James Stewart stars as a railroad man hired to secretly carry a payroll despite his suspected connections to outlaws
The life and times of the German flying ace starring Joseph Fiennes, Lena Heady, Inglourious Basterd Til Schweiger and, as Manfred Albrecht Freiherr Von Richthofen, Matthias Schweighöfer
European co-productions used to be all the rage. Indeed, back in the 1970s, if you wanted to make something more ambitious than a film about a local boy made good or done bad, it was the only way to get your picture financed. Not that most pan-national pictures were any good. The Cassandra Crossing, Voyage Of The Damned, Waterloo - it was as if the dash for international cash created a too-many-cooks scenario on the creative front.
Nikolai Müllerschön's The Red Baron suggests that things have now taken a turn for the better. Sure it might be bankrolled by a cadre of European investors, but watching this war drama, it's pretty clear it's more-or-less the vision of one man. And while those aforementioned movies lacked strong enough stories around which to build an epic movie (Sergei Bondarchuk even managing to make the Battle of Waterloo seem small-scale), here the central tale is amongst the most fascinating of the First World War. For at a time when warfare was a land and water-based endeavour, a German airman not only stamped his mark upon the melee but did as much as anyone to suggest that, in future conflagrations, controlling the skies would be of paramount importance.
As Müllerschön goes to great lengths to explain, Manfred Von Richthofen was no ordinary man. A cavalry officer who turned to flying when it was clear the era of the horse was over, Richthofen (essayed here by Valkyrie's Matthias Schweighöfer) was as much rock star as war hero. Elevated to legendary status by his sporting rivalry with Canadian dogfighter Roy Brown (Joseph Fiennes), Richthofen's kills were counted and recounted in the same way the public might follow a nation's sporting fortunes. And being a handsome aristo, he had the Fatherland's finest fräuleins throwing themselves at him - something which must have amused his nurse Käte Otersdorf (Lena Headey) who Müllerschön insists - without any historical foundation - was the love of the Red Baron's life.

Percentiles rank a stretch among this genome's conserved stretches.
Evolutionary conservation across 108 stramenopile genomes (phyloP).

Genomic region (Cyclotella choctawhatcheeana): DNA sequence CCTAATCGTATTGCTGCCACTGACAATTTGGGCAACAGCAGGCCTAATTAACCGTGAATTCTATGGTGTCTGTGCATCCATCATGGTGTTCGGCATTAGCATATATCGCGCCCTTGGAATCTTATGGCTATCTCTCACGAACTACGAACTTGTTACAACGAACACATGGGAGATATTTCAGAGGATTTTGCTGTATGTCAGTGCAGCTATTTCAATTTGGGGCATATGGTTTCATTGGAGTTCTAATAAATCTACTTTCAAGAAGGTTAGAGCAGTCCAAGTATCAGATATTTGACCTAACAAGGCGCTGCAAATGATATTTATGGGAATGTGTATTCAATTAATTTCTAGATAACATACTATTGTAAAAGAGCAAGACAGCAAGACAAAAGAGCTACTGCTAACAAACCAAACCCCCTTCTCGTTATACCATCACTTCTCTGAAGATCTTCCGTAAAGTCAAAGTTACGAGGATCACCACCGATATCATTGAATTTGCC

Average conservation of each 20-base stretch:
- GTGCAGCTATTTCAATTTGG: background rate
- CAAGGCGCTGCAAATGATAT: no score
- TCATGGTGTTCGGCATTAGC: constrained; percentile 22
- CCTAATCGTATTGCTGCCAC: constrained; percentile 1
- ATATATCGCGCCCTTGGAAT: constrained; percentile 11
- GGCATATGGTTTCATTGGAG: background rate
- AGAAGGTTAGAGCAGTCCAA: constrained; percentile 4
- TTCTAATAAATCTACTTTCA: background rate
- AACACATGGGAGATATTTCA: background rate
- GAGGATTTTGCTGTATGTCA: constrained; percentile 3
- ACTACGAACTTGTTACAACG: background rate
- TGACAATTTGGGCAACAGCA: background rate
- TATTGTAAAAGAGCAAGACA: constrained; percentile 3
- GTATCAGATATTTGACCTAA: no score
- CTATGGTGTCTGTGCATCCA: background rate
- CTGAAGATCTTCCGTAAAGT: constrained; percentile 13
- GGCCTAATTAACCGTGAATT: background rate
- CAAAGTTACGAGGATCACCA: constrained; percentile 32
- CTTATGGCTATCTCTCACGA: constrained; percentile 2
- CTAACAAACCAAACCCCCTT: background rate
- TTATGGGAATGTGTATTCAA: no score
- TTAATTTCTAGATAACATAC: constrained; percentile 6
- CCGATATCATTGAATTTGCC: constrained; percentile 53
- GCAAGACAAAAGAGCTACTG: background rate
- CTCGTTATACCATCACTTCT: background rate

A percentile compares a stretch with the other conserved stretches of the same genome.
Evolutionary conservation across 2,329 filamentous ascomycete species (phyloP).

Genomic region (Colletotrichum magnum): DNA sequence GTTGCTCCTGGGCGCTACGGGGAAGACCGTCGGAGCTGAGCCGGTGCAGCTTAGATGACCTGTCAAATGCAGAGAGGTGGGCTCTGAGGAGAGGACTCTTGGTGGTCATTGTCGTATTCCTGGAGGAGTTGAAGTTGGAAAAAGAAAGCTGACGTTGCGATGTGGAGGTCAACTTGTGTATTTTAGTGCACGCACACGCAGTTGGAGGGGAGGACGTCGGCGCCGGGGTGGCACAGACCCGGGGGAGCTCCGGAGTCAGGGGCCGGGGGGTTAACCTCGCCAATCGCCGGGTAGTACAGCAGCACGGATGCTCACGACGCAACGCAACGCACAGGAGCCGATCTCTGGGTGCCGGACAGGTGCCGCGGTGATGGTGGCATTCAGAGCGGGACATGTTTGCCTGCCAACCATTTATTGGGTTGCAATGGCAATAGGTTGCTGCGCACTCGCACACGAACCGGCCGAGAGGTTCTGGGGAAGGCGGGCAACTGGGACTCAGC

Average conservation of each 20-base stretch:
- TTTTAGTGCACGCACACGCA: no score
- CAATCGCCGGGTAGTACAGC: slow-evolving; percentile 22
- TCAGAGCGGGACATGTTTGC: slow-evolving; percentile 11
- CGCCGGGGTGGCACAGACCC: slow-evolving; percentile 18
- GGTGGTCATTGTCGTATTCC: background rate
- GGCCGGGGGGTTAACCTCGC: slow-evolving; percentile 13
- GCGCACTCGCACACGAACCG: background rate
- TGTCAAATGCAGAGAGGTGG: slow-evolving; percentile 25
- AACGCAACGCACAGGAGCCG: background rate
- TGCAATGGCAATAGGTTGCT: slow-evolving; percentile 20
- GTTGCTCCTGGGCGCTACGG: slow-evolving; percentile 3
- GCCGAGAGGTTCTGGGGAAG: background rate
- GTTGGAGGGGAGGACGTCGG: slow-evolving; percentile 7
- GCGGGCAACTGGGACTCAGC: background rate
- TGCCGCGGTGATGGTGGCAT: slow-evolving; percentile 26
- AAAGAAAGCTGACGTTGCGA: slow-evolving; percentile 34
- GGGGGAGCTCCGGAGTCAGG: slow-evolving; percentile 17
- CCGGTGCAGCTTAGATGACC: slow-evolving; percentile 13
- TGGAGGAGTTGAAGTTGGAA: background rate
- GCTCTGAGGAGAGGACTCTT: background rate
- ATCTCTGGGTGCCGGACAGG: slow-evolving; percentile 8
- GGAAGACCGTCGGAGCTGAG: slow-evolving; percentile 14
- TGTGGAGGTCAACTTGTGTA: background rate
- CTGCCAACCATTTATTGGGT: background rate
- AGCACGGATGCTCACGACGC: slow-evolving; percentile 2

There's actually quite a lot of historical fudge on Müllerschön's menu. That the Baron urged his pilots to avoid killing enemy airmen should prove particularly upsetting to war buffs who, while happy to acknowledge Richthofen's chivalry, are equally aware of his ruthlessness. But for those to whom the Baron was just some guy in a crimson biplane who shot down a lot of our blokes, much of what's here will prove fascinating. From his relationship with his brother and fellow flier Lothar (Volker Bruch) to his admiration for the Jewish airman Friedrich Sternberg (Maxim Mehmet), The Red Baron seeks to make this good-ish German more man than myth.
To this end, writer-producer-director Müllerschön is massively helped by Matthias Schweighöfer who makes Richtofen as exciting and colourful as his preferred means on transport. It's also very good of A-listers Heady and Fiennes - whose presence must have been crucial in securing the money - to give over centre stage to the German cast.
But despite the quality of the playing - and the sometimes breathtaking dogfight sequences - there's an inescapable feeling that there was an even grander movie to be made about the Red Baron. And with Remembrance Day just around the corner, there's no ignoring the fact that, while the rich kids made like Biggles, the bodies were piling up from Bapaume to Peronne.
A pretty successful European co-production strengthened by a charismatic title performance from Matthias Schweighöfer.
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